September 19, 2014

Elyria
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Alleged pimp’s defense taken off case

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A federal judge on Thursday agreed to remove alleged pimp Jeremy Mack’s attorneys from the case following allegations that one of the assistant federal public defenders representing him had crossed the line from advocate to witness.

U.S. District Judge Sara Lioi named Akron attorney Larry Whitney as Mack’s new lawyer.

Whitney said Thursday he couldn’t comment on the reasons for the removal of the Federal Public Defender’s Office from the case.

“The court felt it necessary that new counsel should take over,” he said.

Federal Public Defender Dennis Terez, who had declined to discuss the case Wednesday, did not return a call seeking comment Thursday.

Terez asked Lioi to allow his office to withdraw from the case Wednesday after Assistant U.S. Attorney Bridget Brennan accused Assistant Federal Public Defender Carolyn Kucharski of helping Mack pass messages, including letters and photos, to one of the women he’s accused of forcing into prostitution.

Mack and co-defendant Ashley Onysko were arrested by Elyria police in April for allegedly running an online prostitution ring out of a rented Tattersall Court home.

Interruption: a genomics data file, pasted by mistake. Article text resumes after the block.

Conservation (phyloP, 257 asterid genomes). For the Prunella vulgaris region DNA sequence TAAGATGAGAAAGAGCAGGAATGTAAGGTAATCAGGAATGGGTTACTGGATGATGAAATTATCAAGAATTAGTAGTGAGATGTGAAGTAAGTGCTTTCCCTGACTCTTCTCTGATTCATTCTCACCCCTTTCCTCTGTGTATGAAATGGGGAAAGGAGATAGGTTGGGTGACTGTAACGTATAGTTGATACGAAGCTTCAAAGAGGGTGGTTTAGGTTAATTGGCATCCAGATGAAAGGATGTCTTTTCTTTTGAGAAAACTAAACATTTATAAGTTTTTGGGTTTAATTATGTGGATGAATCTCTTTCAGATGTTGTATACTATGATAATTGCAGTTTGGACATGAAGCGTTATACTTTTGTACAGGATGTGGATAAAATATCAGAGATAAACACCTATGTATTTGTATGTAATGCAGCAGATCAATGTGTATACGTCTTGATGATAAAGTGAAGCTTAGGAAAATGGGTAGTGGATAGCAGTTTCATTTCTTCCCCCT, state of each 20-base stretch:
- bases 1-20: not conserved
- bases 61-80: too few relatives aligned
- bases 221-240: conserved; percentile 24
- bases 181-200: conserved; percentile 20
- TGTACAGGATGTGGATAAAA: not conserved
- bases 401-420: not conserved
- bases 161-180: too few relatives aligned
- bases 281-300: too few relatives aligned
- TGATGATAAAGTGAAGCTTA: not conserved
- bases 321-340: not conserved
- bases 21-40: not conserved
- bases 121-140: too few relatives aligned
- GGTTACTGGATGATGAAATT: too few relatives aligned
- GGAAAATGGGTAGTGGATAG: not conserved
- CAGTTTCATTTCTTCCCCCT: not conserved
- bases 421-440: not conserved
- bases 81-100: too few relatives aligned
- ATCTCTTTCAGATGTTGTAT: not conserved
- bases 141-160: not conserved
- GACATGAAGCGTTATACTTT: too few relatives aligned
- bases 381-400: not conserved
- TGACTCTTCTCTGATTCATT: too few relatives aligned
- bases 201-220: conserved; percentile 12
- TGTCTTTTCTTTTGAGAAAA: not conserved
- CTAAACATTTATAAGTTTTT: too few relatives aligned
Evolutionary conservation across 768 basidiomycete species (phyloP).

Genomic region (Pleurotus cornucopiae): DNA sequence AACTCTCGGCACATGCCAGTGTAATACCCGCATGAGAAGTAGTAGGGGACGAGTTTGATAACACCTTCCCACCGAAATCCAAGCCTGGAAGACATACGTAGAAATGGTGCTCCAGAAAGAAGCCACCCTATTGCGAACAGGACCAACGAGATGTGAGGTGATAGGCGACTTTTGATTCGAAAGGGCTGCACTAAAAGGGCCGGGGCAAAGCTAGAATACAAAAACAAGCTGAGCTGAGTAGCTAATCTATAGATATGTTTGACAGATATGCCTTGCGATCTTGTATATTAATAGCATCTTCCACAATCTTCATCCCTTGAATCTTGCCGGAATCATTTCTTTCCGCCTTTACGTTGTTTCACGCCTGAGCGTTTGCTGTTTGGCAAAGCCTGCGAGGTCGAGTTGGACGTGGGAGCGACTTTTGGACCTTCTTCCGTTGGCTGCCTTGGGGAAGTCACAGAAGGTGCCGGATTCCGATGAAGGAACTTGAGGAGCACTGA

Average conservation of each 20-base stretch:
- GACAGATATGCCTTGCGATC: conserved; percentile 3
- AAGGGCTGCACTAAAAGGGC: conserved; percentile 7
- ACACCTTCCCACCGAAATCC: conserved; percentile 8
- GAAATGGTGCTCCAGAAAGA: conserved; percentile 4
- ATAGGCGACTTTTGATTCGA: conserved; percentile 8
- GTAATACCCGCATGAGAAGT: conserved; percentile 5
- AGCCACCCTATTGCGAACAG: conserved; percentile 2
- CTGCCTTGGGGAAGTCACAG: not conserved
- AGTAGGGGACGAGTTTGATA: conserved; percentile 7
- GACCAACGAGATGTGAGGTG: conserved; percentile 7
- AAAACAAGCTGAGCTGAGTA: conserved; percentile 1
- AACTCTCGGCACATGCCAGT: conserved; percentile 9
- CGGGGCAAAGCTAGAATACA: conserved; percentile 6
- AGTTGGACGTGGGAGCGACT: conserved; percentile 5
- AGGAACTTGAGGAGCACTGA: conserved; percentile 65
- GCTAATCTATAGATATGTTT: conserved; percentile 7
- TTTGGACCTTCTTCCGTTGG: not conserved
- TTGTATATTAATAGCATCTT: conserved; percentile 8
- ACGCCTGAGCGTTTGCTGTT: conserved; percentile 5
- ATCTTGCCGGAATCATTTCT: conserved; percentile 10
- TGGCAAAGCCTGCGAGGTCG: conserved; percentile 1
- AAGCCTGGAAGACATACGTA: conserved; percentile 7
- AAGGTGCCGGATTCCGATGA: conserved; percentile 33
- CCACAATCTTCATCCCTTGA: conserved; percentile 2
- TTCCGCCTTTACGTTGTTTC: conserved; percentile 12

Federal authorities have since taken over the case and charged Mack with drug and sex trafficking for allegedly dealing drugs to the women and when their drug debts became too high, forcing them to engage in prostitution. According to court documents, some of the women saw as many as 10 clients in one day.

The victims have said that Mack forced them to stay at his house and maintained control through violence and fear.

Onysko, who has already pleaded guilty in the case and is awaiting sentencing, handled marketing the women, including a 16-year-old girl, in online advertising, managed the operation’s books and transported the women to meet with clients. She told authorities that she often carried drugs with her to give to the prostitutes so they would be able to perform.

Mack, however, has maintained that he didn’t force anyone to engage in prostitution. It was a position that Kucharski believed, according to a text message she sent to one of the alleged victims in the case in October.

Prosecutors have accused Mack of trying to manipulate witnesses in the case, including the alleged victim with whom Kucharski exchanged texts, phone calls and emails.

According to jailhouse calls Mack placed while incarcerated at a Youngstown prison and recorded by authorities, he viewed that alleged victim as a key witness in the case and wanted her to testify favorably for him.

Assistant Federal Public Defender Edward Bryan argued in court documents that Kucharski was communicating with the alleged victim to gather information for Mack’s trial, which had been slated to start earlier this week.

Prosecutors, however, viewed Kucharski’s communications as helping Mack circumvent a court order barring him from communicating with the alleged victim.

Whitney is supposed to update Lioi on the status of the case in two weeks.

Contact Brad Dicken at 329-7147 or bdicken@chroniclet.com.